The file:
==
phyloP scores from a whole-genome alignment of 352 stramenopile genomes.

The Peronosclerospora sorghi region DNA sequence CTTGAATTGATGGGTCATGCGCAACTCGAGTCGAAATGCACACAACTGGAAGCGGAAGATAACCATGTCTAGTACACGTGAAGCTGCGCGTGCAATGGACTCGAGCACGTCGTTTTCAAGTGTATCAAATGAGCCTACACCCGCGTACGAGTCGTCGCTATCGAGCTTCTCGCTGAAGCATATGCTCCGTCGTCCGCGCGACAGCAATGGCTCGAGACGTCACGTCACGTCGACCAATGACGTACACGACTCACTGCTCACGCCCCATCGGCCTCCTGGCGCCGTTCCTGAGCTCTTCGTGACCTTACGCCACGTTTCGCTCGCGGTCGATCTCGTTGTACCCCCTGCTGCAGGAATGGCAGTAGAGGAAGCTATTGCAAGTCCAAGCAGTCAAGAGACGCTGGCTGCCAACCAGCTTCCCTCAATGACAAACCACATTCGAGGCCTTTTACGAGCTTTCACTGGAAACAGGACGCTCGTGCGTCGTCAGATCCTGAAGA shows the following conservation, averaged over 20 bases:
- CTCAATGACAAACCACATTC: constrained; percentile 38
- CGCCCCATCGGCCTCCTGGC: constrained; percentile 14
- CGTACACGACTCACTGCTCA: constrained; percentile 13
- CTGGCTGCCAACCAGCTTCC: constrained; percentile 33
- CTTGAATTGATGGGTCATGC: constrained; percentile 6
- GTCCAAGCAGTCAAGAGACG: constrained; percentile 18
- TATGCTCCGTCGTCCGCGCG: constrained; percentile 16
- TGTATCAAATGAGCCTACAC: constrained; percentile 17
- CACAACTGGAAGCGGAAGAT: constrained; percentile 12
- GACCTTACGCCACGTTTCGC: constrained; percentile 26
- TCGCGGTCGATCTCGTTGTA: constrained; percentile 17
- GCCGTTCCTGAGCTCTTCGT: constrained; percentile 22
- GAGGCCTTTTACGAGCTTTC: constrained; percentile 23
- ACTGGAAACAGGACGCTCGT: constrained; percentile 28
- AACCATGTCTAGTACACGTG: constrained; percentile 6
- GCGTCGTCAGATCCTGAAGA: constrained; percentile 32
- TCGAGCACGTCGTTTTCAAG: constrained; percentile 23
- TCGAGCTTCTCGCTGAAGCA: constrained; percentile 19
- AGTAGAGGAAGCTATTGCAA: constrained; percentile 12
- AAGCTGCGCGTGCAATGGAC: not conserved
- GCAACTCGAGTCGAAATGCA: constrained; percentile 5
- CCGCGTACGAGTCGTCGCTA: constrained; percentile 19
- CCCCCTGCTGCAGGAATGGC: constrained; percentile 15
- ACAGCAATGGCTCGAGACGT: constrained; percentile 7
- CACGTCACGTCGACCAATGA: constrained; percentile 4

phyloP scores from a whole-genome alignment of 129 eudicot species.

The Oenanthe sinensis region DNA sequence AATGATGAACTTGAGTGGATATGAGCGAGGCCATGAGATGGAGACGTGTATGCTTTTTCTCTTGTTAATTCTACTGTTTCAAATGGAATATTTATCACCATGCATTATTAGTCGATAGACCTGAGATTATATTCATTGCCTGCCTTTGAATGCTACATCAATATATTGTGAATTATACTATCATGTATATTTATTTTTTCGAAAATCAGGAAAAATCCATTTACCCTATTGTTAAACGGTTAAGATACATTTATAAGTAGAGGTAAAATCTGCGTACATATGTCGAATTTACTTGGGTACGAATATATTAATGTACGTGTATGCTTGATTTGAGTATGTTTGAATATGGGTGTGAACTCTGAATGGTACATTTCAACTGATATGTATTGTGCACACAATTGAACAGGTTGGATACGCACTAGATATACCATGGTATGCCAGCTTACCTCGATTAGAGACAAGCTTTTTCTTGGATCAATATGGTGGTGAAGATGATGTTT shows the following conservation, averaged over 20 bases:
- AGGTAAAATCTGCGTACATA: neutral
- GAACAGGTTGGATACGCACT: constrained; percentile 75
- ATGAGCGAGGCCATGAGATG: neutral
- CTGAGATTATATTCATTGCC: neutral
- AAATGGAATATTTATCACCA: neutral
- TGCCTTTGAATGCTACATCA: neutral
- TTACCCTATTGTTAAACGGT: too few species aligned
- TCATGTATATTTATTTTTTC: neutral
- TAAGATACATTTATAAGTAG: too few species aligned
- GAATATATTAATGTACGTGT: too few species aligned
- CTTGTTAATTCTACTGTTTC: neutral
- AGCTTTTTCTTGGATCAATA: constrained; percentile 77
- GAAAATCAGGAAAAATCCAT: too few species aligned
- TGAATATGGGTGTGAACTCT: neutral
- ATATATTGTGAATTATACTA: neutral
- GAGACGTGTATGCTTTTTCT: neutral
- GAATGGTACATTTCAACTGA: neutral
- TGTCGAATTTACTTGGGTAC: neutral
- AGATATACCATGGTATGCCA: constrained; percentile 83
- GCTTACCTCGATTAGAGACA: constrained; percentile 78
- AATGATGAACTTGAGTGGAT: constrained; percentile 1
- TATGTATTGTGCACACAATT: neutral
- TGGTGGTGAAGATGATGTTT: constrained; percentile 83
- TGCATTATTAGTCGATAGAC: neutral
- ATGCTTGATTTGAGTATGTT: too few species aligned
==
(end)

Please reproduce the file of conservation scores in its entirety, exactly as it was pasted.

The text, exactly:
phyloP scores from a whole-genome alignment of 352 stramenopile genomes.

The Peronosclerospora sorghi region DNA sequence CTTGAATTGATGGGTCATGCGCAACTCGAGTCGAAATGCACACAACTGGAAGCGGAAGATAACCATGTCTAGTACACGTGAAGCTGCGCGTGCAATGGACTCGAGCACGTCGTTTTCAAGTGTATCAAATGAGCCTACACCCGCGTACGAGTCGTCGCTATCGAGCTTCTCGCTGAAGCATATGCTCCGTCGTCCGCGCGACAGCAATGGCTCGAGACGTCACGTCACGTCGACCAATGACGTACACGACTCACTGCTCACGCCCCATCGGCCTCCTGGCGCCGTTCCTGAGCTCTTCGTGACCTTACGCCACGTTTCGCTCGCGGTCGATCTCGTTGTACCCCCTGCTGCAGGAATGGCAGTAGAGGAAGCTATTGCAAGTCCAAGCAGTCAAGAGACGCTGGCTGCCAACCAGCTTCCCTCAATGACAAACCACATTCGAGGCCTTTTACGAGCTTTCACTGGAAACAGGACGCTCGTGCGTCGTCAGATCCTGAAGA shows the following conservation, averaged over 20 bases:
- CTCAATGACAAACCACATTC: constrained; percentile 38
- CGCCCCATCGGCCTCCTGGC: constrained; percentile 14
- CGTACACGACTCACTGCTCA: constrained; percentile 13
- CTGGCTGCCAACCAGCTTCC: constrained; percentile 33
- CTTGAATTGATGGGTCATGC: constrained; percentile 6
- GTCCAAGCAGTCAAGAGACG: constrained; percentile 18
- TATGCTCCGTCGTCCGCGCG: constrained; percentile 16
- TGTATCAAATGAGCCTACAC: constrained; percentile 17
- CACAACTGGAAGCGGAAGAT: constrained; percentile 12
- GACCTTACGCCACGTTTCGC: constrained; percentile 26
- TCGCGGTCGATCTCGTTGTA: constrained; percentile 17
- GCCGTTCCTGAGCTCTTCGT: constrained; percentile 22
- GAGGCCTTTTACGAGCTTTC: constrained; percentile 23
- ACTGGAAACAGGACGCTCGT: constrained; percentile 28
- AACCATGTCTAGTACACGTG: constrained; percentile 6
- GCGTCGTCAGATCCTGAAGA: constrained; percentile 32
- TCGAGCACGTCGTTTTCAAG: constrained; percentile 23
- TCGAGCTTCTCGCTGAAGCA: constrained; percentile 19
- AGTAGAGGAAGCTATTGCAA: constrained; percentile 12
- AAGCTGCGCGTGCAATGGAC: not conserved
- GCAACTCGAGTCGAAATGCA: constrained; percentile 5
- CCGCGTACGAGTCGTCGCTA: constrained; percentile 19
- CCCCCTGCTGCAGGAATGGC: constrained; percentile 15
- ACAGCAATGGCTCGAGACGT: constrained; percentile 7
- CACGTCACGTCGACCAATGA: constrained; percentile 4

phyloP scores from a whole-genome alignment of 129 eudicot species.

The Oenanthe sinensis region DNA sequence AATGATGAACTTGAGTGGATATGAGCGAGGCCATGAGATGGAGACGTGTATGCTTTTTCTCTTGTTAATTCTACTGTTTCAAATGGAATATTTATCACCATGCATTATTAGTCGATAGACCTGAGATTATATTCATTGCCTGCCTTTGAATGCTACATCAATATATTGTGAATTATACTATCATGTATATTTATTTTTTCGAAAATCAGGAAAAATCCATTTACCCTATTGTTAAACGGTTAAGATACATTTATAAGTAGAGGTAAAATCTGCGTACATATGTCGAATTTACTTGGGTACGAATATATTAATGTACGTGTATGCTTGATTTGAGTATGTTTGAATATGGGTGTGAACTCTGAATGGTACATTTCAACTGATATGTATTGTGCACACAATTGAACAGGTTGGATACGCACTAGATATACCATGGTATGCCAGCTTACCTCGATTAGAGACAAGCTTTTTCTTGGATCAATATGGTGGTGAAGATGATGTTT shows the following conservation, averaged over 20 bases:
- AGGTAAAATCTGCGTACATA: neutral
- GAACAGGTTGGATACGCACT: constrained; percentile 75
- ATGAGCGAGGCCATGAGATG: neutral
- CTGAGATTATATTCATTGCC: neutral
- AAATGGAATATTTATCACCA: neutral
- TGCCTTTGAATGCTACATCA: neutral
- TTACCCTATTGTTAAACGGT: too few species aligned
- TCATGTATATTTATTTTTTC: neutral
- TAAGATACATTTATAAGTAG: too few species aligned
- GAATATATTAATGTACGTGT: too few species aligned
- CTTGTTAATTCTACTGTTTC: neutral
- AGCTTTTTCTTGGATCAATA: constrained; percentile 77
- GAAAATCAGGAAAAATCCAT: too few species aligned
- TGAATATGGGTGTGAACTCT: neutral
- ATATATTGTGAATTATACTA: neutral
- GAGACGTGTATGCTTTTTCT: neutral
- GAATGGTACATTTCAACTGA: neutral
- TGTCGAATTTACTTGGGTAC: neutral
- AGATATACCATGGTATGCCA: constrained; percentile 83
- GCTTACCTCGATTAGAGACA: constrained; percentile 78
- AATGATGAACTTGAGTGGAT: constrained; percentile 1
- TATGTATTGTGCACACAATT: neutral
- TGGTGGTGAAGATGATGTTT: constrained; percentile 83
- TGCATTATTAGTCGATAGAC: neutral
- ATGCTTGATTTGAGTATGTT: too few species aligned